If he ever was a kid. It seemed unfathomable that a person who spent so little time in salt could be so wrinkled.

“If you’re not careful he’ll come and eat you up,” said Toby, trying to sneak an arm around. He was always trying to do that now, was a lot more patient with her than he’d been only a year since, and it wasn’t as if any part of her was rounding out for pinching yet.

“Bugger off,” she said, slipping out from under and swift-kicking. “Go try your scary lies on some other girl.” But she said it smiling, because he kissed her sometimes and sometimes she kissed him, when the weather made poor sport of diving and she wanted to taste something other than starvation.

She didn’t believe him. Not in broad daylight with the sun on the water making it look less murky from surface-side at least. Then Toby washed up with his back flayed off, his eyes and lips eaten away by little fish, and all Alix could do was drag him up out of the water-scum of surf and leave him.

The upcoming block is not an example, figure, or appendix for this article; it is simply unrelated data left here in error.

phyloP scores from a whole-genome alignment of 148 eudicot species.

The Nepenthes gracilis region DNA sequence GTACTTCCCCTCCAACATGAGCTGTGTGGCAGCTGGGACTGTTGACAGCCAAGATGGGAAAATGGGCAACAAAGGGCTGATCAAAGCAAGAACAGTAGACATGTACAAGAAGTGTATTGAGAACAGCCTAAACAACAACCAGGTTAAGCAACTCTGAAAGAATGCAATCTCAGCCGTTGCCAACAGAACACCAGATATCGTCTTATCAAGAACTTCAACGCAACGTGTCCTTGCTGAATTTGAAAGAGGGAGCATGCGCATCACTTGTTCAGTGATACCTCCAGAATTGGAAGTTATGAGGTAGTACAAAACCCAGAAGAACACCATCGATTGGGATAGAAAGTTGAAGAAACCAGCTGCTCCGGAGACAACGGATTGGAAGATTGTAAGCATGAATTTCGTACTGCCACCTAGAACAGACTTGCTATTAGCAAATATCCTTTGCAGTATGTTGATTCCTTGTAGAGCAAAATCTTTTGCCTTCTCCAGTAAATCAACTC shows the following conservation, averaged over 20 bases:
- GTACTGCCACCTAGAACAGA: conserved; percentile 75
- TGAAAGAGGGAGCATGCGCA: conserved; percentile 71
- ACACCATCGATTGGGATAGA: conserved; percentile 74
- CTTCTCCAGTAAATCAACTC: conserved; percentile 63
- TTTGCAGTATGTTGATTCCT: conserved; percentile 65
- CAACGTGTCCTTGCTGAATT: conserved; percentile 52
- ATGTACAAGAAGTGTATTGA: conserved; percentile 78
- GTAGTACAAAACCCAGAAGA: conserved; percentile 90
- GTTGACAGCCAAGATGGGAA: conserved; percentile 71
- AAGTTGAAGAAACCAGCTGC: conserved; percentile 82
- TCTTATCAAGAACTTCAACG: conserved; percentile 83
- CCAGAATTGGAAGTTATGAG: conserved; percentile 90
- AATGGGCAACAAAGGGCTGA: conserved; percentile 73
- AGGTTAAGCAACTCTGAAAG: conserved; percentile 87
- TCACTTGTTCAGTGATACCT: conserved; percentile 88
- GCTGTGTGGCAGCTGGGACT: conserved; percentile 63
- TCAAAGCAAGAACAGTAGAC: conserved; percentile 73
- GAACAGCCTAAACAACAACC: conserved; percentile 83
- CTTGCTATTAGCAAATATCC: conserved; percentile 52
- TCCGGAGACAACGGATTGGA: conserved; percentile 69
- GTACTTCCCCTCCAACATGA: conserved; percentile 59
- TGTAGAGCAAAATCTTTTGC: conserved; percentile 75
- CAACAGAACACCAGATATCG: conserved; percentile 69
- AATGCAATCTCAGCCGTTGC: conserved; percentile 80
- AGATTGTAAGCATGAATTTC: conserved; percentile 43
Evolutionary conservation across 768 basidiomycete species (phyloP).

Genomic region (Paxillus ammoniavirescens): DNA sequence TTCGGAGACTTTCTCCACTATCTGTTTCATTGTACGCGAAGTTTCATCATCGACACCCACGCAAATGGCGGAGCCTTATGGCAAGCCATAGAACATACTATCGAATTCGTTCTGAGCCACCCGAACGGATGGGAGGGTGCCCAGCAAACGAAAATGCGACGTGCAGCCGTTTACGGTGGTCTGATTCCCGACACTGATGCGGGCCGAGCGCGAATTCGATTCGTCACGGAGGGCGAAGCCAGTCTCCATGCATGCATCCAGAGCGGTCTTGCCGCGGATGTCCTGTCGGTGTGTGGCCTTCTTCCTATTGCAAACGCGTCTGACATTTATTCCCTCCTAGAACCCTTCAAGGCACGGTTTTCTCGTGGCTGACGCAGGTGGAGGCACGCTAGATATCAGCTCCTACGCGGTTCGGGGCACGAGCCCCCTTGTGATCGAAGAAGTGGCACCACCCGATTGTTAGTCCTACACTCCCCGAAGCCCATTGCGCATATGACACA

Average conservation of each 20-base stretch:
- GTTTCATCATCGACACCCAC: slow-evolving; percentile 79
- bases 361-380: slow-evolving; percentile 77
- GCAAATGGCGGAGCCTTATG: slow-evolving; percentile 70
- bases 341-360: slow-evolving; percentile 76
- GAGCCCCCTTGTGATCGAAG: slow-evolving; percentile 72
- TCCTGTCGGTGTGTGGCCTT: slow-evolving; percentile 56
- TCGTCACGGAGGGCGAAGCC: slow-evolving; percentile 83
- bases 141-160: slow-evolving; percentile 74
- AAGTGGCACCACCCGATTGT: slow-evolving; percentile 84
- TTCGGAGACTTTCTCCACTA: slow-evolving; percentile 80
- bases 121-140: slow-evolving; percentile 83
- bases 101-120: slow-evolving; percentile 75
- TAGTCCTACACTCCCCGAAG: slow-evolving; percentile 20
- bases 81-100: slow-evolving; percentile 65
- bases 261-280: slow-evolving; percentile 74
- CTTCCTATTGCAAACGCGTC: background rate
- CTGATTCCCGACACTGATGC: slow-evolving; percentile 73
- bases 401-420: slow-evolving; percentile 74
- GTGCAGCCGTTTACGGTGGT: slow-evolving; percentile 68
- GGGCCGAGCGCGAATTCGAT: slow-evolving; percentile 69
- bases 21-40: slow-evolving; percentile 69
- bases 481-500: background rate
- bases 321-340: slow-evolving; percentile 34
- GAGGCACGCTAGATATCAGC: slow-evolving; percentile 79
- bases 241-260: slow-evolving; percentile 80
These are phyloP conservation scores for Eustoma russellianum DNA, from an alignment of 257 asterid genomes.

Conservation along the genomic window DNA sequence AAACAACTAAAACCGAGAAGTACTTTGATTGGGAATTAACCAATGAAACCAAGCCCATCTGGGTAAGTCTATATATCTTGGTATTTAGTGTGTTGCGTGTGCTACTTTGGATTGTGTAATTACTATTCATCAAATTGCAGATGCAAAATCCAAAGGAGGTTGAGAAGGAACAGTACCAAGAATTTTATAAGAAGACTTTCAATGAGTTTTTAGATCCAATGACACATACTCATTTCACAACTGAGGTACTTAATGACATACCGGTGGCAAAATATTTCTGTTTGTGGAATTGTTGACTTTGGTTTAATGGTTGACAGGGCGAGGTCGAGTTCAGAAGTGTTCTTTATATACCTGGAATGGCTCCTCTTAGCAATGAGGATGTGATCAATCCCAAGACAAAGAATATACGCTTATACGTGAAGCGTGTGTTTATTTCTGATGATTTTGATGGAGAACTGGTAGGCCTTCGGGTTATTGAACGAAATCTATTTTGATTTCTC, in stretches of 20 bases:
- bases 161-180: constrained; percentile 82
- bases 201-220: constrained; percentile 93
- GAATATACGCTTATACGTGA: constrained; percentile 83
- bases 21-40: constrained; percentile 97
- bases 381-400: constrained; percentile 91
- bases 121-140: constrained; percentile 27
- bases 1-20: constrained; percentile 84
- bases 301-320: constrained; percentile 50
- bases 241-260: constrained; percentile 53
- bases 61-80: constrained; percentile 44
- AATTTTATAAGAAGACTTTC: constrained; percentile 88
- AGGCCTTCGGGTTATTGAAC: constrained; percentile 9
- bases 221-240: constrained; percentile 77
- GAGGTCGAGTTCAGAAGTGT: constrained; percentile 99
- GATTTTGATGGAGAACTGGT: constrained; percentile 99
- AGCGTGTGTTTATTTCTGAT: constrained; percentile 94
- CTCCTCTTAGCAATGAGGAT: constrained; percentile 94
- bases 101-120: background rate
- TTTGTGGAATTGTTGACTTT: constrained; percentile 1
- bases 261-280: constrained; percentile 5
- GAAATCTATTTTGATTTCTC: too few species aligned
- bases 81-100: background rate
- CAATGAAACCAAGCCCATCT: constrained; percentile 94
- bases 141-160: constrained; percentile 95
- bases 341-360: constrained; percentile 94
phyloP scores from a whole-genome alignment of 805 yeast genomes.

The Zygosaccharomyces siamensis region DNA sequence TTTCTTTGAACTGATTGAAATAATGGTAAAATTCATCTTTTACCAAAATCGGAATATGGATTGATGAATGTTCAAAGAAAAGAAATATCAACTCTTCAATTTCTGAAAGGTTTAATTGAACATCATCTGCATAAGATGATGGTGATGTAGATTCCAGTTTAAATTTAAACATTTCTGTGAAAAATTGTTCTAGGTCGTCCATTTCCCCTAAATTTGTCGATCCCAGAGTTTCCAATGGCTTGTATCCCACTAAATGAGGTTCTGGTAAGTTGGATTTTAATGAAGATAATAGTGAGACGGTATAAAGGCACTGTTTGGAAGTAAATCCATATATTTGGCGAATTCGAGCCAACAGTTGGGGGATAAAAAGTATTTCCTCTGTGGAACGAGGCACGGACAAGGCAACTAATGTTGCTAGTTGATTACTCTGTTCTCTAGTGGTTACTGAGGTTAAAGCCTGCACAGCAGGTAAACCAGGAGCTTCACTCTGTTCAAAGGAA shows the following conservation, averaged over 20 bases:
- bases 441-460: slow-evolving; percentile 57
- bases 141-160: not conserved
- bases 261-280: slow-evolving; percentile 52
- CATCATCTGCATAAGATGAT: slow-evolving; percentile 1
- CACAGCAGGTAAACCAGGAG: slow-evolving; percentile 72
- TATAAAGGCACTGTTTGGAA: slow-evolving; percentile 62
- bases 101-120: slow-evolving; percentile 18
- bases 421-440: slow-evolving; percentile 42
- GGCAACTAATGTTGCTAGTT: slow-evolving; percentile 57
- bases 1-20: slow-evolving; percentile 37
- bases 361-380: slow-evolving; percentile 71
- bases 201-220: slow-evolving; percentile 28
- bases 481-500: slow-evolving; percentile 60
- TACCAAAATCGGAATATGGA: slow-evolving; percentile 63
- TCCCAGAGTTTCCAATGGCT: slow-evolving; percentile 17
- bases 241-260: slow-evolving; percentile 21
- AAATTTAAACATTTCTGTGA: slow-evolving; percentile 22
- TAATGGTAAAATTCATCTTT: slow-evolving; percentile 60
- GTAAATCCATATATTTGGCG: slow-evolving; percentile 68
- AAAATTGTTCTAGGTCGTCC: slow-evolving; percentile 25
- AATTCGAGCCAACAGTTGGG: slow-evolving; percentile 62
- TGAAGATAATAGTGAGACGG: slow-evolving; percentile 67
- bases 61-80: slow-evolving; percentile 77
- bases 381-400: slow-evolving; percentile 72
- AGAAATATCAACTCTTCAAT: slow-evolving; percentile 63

“That’s not all you can do,” said Perette, grim. “The ‘pothecary takes more than teeth.” They didn’t have a knife between them so she traded a kidney and half of a spleen for the use of one and got to butchering.

Under the knife he looked very young. Then he stopped looking like much of anything, and when Perette was done she loaded up Alix with the organs they had left to them, the usable ones, and left the rest for crabs.

“I’ll never eat crabs again,” said Alix, but when the offal was traded away Perette bought them steaming bowls of chowder and there were little red legs in it from baby crabs too young for sugar and singing.

“Get that down you,” she said, and it was kinder than it could have been. “Look, those ones died last week, like as not. The meat’s on the edge of turning. They didn’t have time to munch on him.”